- Release Date (NA): October 10, 2019
- Publisher: Wired Productions
- Developer: KeokeN Interactive
- Genres: Walking Simulator, Puzzle
- ESRB Rating: Teen
- Also For: PlayStation 4, Xbox One
Single playerLocal MultiplayerOnline MultiplayerCo-operative
Earth’s Last Hope
Deliver Us The Moon is a story-driven walking simulator/puzzle game that takes place in an apocalyptic-esque future, where, after depleting the world’s natural resources, Earth’s main supply of energy comes from the Moon via helium, which is transmitted from the Moon to Earth via microwaves...somehow, using what’s called the MPT system. But, of course, things go wrong and suddenly all power, contact, and information from the Moon just plain stops. Oh no! Players take on the role of a seemingly-unnamed astronaut, apparently the “last one ever”, and are tasked with making their way to the Moon to figure out just what in tarnation is going on. The beginning of the game starts out at a rocket launch site on Earth, where the player is tasked with getting the rocket prepped and ready to go so you can make your way to the Moon with the help of Claire Johanson, the daughter of Issac Johanson, the creator of the MPT project. Of course, “do or die” operations of this nature always have various things going wrong, and that kind of describes the majority of the plot and events that will happen to you as you play through Deliver Us The Moon. The story of the game is mainly eked out via audio logs from Sarah Baker, a software engineer who was initially tasked with investigating the blackout that caused all the issues...and then the game just kind of comes to an unsatisfactory and abrupt end after only four or five hours, leaving a fair few big questions just plain unanswered.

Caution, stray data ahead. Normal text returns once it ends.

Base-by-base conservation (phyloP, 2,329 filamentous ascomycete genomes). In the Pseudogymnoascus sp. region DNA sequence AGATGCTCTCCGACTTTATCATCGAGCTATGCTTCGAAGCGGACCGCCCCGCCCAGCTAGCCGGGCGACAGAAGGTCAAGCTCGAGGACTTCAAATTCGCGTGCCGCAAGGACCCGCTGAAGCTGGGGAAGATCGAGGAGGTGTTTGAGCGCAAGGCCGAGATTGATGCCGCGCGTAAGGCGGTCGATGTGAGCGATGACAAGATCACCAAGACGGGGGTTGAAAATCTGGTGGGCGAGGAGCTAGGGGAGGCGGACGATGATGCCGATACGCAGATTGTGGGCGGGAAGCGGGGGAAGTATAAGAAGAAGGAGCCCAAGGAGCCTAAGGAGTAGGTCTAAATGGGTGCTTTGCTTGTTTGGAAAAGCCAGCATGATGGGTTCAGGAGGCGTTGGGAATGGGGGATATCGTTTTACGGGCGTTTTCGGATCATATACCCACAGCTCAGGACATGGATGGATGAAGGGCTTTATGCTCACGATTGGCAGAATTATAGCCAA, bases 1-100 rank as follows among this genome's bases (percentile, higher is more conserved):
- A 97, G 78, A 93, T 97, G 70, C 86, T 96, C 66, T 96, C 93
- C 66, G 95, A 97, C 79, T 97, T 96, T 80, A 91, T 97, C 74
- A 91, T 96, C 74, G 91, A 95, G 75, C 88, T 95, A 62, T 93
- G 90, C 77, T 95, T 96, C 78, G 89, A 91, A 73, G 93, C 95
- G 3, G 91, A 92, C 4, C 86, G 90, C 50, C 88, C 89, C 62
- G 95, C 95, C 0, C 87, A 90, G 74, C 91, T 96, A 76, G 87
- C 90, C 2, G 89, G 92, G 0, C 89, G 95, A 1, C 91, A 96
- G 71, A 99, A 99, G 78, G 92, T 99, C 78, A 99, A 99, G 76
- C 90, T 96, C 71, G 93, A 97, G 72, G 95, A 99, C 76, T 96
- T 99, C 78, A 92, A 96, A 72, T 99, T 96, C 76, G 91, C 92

The gameplay is fairly basic. You get an objective, you make your way to the objective while occasionally solving puzzles, and then you reach that objective and do some more puzzles...most of which are the usual, simple things you see in walking simulators. Cleaning out areas to make a path you can move through, rerouting energy to power doors or equipment, fetching items to fix other items, using a laser cutter to cut through doors or open up emergency supplies, it's all here. As you explore the moon base, you’ll also come across the “ASE”, a little robotic companion that's a tad similar to the cores seen in Portal, which has some basic functions. It can be used to open doors and access areas that are otherwise locked down, and can access “memories” you’ll find strewn about the empty space stations and areas you can explore to eke out a bit of the rather sparse story. You can also manually control the ASE, mainly to navigate tight spaces so you can activate objects or open doors. Not very unique gameplay overall, in my opinion, but what makes it truly enjoyable is the scenery and environments in which the game is played. Deliver Us The Moon takes place generally on or around the Earth’s moon. Whether it’s floating in zero gravity, walking around on the moon base, or driving the moon buggy, the environments always felt “just right” and what you might expect of current day humans ever reach early space colonization. Perhaps the only complaint that could be made about the environments, overall, is how linear the whole game is. Despite being on the Moon and in space...there's really not many places "out of the way" that you can go to that has any meaningful content in it.